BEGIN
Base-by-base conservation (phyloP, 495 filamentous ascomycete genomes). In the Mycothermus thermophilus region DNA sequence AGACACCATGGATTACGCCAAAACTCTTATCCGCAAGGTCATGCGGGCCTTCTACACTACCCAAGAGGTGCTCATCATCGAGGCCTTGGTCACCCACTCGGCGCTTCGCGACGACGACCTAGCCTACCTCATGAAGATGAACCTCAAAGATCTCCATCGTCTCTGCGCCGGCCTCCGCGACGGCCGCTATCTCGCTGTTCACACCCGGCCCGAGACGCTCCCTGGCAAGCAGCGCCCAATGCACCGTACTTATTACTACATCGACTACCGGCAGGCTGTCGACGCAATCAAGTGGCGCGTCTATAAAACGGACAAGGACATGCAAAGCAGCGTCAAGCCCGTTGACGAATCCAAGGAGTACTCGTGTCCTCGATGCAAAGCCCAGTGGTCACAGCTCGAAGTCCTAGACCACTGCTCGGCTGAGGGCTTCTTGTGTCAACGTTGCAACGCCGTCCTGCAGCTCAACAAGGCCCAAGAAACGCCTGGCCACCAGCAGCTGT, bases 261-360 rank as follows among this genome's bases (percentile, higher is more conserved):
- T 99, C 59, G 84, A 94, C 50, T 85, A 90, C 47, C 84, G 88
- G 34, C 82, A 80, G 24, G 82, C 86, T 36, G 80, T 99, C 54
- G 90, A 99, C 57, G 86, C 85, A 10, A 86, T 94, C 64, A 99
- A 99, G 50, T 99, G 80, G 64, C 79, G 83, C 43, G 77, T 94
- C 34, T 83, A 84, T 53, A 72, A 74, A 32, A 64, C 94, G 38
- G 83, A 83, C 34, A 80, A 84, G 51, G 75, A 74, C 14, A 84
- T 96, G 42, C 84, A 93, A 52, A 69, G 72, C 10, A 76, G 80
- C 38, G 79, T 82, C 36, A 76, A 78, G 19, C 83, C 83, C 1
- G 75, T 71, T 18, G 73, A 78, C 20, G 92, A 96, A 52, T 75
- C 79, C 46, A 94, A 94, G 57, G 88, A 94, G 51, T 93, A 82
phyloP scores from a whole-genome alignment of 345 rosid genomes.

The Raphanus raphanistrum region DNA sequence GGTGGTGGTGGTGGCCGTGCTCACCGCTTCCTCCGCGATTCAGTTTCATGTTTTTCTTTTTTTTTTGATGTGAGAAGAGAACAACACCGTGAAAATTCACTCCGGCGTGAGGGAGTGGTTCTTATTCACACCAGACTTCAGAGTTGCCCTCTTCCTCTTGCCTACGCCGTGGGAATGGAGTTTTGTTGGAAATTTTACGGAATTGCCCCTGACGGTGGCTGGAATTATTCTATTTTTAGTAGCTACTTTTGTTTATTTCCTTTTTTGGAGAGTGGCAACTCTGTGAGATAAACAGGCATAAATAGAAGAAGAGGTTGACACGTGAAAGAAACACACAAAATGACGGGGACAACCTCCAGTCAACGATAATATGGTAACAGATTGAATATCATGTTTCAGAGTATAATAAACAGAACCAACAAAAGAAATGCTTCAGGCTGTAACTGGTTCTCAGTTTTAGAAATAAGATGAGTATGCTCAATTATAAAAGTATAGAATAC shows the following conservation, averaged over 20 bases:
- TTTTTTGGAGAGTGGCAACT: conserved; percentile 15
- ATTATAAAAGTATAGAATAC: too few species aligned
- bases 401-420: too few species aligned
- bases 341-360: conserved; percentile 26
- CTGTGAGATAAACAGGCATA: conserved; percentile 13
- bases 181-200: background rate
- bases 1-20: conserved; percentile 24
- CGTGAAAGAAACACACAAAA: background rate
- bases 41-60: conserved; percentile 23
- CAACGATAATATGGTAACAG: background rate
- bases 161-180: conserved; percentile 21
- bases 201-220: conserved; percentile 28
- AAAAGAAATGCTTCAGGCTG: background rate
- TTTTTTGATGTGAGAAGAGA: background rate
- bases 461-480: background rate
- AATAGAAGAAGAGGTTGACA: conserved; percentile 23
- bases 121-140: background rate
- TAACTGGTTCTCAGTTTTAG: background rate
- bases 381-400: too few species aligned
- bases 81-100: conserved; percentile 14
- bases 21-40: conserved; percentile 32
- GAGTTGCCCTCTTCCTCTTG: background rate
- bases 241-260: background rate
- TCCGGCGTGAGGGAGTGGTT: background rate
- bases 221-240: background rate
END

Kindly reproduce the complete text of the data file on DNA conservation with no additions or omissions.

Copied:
Base-by-base conservation (phyloP, 495 filamentous ascomycete genomes). In the Mycothermus thermophilus region DNA sequence AGACACCATGGATTACGCCAAAACTCTTATCCGCAAGGTCATGCGGGCCTTCTACACTACCCAAGAGGTGCTCATCATCGAGGCCTTGGTCACCCACTCGGCGCTTCGCGACGACGACCTAGCCTACCTCATGAAGATGAACCTCAAAGATCTCCATCGTCTCTGCGCCGGCCTCCGCGACGGCCGCTATCTCGCTGTTCACACCCGGCCCGAGACGCTCCCTGGCAAGCAGCGCCCAATGCACCGTACTTATTACTACATCGACTACCGGCAGGCTGTCGACGCAATCAAGTGGCGCGTCTATAAAACGGACAAGGACATGCAAAGCAGCGTCAAGCCCGTTGACGAATCCAAGGAGTACTCGTGTCCTCGATGCAAAGCCCAGTGGTCACAGCTCGAAGTCCTAGACCACTGCTCGGCTGAGGGCTTCTTGTGTCAACGTTGCAACGCCGTCCTGCAGCTCAACAAGGCCCAAGAAACGCCTGGCCACCAGCAGCTGT, bases 261-360 rank as follows among this genome's bases (percentile, higher is more conserved):
- T 99, C 59, G 84, A 94, C 50, T 85, A 90, C 47, C 84, G 88
- G 34, C 82, A 80, G 24, G 82, C 86, T 36, G 80, T 99, C 54
- G 90, A 99, C 57, G 86, C 85, A 10, A 86, T 94, C 64, A 99
- A 99, G 50, T 99, G 80, G 64, C 79, G 83, C 43, G 77, T 94
- C 34, T 83, A 84, T 53, A 72, A 74, A 32, A 64, C 94, G 38
- G 83, A 83, C 34, A 80, A 84, G 51, G 75, A 74, C 14, A 84
- T 96, G 42, C 84, A 93, A 52, A 69, G 72, C 10, A 76, G 80
- C 38, G 79, T 82, C 36, A 76, A 78, G 19, C 83, C 83, C 1
- G 75, T 71, T 18, G 73, A 78, C 20, G 92, A 96, A 52, T 75
- C 79, C 46, A 94, A 94, G 57, G 88, A 94, G 51, T 93, A 82
phyloP scores from a whole-genome alignment of 345 rosid genomes.

The Raphanus raphanistrum region DNA sequence GGTGGTGGTGGTGGCCGTGCTCACCGCTTCCTCCGCGATTCAGTTTCATGTTTTTCTTTTTTTTTTGATGTGAGAAGAGAACAACACCGTGAAAATTCACTCCGGCGTGAGGGAGTGGTTCTTATTCACACCAGACTTCAGAGTTGCCCTCTTCCTCTTGCCTACGCCGTGGGAATGGAGTTTTGTTGGAAATTTTACGGAATTGCCCCTGACGGTGGCTGGAATTATTCTATTTTTAGTAGCTACTTTTGTTTATTTCCTTTTTTGGAGAGTGGCAACTCTGTGAGATAAACAGGCATAAATAGAAGAAGAGGTTGACACGTGAAAGAAACACACAAAATGACGGGGACAACCTCCAGTCAACGATAATATGGTAACAGATTGAATATCATGTTTCAGAGTATAATAAACAGAACCAACAAAAGAAATGCTTCAGGCTGTAACTGGTTCTCAGTTTTAGAAATAAGATGAGTATGCTCAATTATAAAAGTATAGAATAC shows the following conservation, averaged over 20 bases:
- TTTTTTGGAGAGTGGCAACT: conserved; percentile 15
- ATTATAAAAGTATAGAATAC: too few species aligned
- bases 401-420: too few species aligned
- bases 341-360: conserved; percentile 26
- CTGTGAGATAAACAGGCATA: conserved; percentile 13
- bases 181-200: background rate
- bases 1-20: conserved; percentile 24
- CGTGAAAGAAACACACAAAA: background rate
- bases 41-60: conserved; percentile 23
- CAACGATAATATGGTAACAG: background rate
- bases 161-180: conserved; percentile 21
- bases 201-220: conserved; percentile 28
- AAAAGAAATGCTTCAGGCTG: background rate
- TTTTTTGATGTGAGAAGAGA: background rate
- bases 461-480: background rate
- AATAGAAGAAGAGGTTGACA: conserved; percentile 23
- bases 121-140: background rate
- TAACTGGTTCTCAGTTTTAG: background rate
- bases 381-400: too few species aligned
- bases 81-100: conserved; percentile 14
- bases 21-40: conserved; percentile 32
- GAGTTGCCCTCTTCCTCTTG: background rate
- bases 241-260: background rate
- TCCGGCGTGAGGGAGTGGTT: background rate
- bases 221-240: background rate